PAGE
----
The consequences of fatigue for the health and safety of seafarers have caused concern in the industry and among academics, and indicates the importance of further research into risk factors and preventive interventions at sea. This chapter gives an overview of the key issues relating to seafarer fatigue. A literature study was conducted aimed at collecting publications that address risk factors for fatigue, short-term and long-term consequences for health and safety, and options for fatigue mitigation at sea. Due to the limited number of publications that deal with seafarers, experiences from other populations sharing the same exposures (e.g. shift work) were also included when appropriate. Work at sea involves multiple risk factors for fatigue, which in addition to acute effects (e.g. impaired cognition, accidents) contributes through autonomic, immunologic and metabolic pathways to the development of chronic diseases that are particularly prevalent in seafarers. Taking into account the frequency of seafarer fatigue and the severity of its consequences, the efficacy of the current legislative framework and the industry’s compliance, the manning of the international merchant fleet, and optimized working, living and sleeping conditions at sea all need serious reconsideration. Given the circumstances at sea which cannot be altered, e.g. working in shifts and crossing time zones, further assessment of the potentials of preventive interventions including fatigue prediction tools and individual Fatigue Risk Management Systems (FRMS) is recommended.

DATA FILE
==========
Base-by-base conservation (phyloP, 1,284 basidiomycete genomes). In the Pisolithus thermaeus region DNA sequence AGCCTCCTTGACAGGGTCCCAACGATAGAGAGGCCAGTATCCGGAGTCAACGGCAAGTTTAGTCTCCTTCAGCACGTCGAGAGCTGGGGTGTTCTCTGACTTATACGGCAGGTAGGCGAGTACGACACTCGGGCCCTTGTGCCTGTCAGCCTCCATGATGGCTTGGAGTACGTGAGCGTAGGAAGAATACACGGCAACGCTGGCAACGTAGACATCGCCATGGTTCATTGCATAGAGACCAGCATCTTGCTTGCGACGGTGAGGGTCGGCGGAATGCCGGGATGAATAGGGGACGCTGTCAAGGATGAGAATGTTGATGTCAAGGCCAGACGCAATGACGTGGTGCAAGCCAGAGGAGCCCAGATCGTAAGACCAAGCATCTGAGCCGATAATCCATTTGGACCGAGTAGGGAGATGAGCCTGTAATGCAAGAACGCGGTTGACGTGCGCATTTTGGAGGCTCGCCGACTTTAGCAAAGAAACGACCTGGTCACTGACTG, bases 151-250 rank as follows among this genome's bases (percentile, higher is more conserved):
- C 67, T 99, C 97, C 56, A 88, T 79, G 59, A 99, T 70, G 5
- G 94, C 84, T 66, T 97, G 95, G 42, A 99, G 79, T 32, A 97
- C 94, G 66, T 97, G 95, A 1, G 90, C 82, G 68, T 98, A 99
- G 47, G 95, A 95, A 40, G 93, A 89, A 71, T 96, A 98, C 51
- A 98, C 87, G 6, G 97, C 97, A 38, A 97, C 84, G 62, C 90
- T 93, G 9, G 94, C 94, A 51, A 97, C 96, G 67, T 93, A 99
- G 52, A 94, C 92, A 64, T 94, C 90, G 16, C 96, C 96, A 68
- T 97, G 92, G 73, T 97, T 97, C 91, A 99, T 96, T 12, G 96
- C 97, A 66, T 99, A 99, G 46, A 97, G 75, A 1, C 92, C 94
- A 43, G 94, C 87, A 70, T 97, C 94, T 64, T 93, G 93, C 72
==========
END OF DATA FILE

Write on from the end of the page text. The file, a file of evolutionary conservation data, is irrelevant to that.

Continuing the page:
Show all publications by Wessel van Leeuwen at Stockholm University

Last updated: November 13, 2018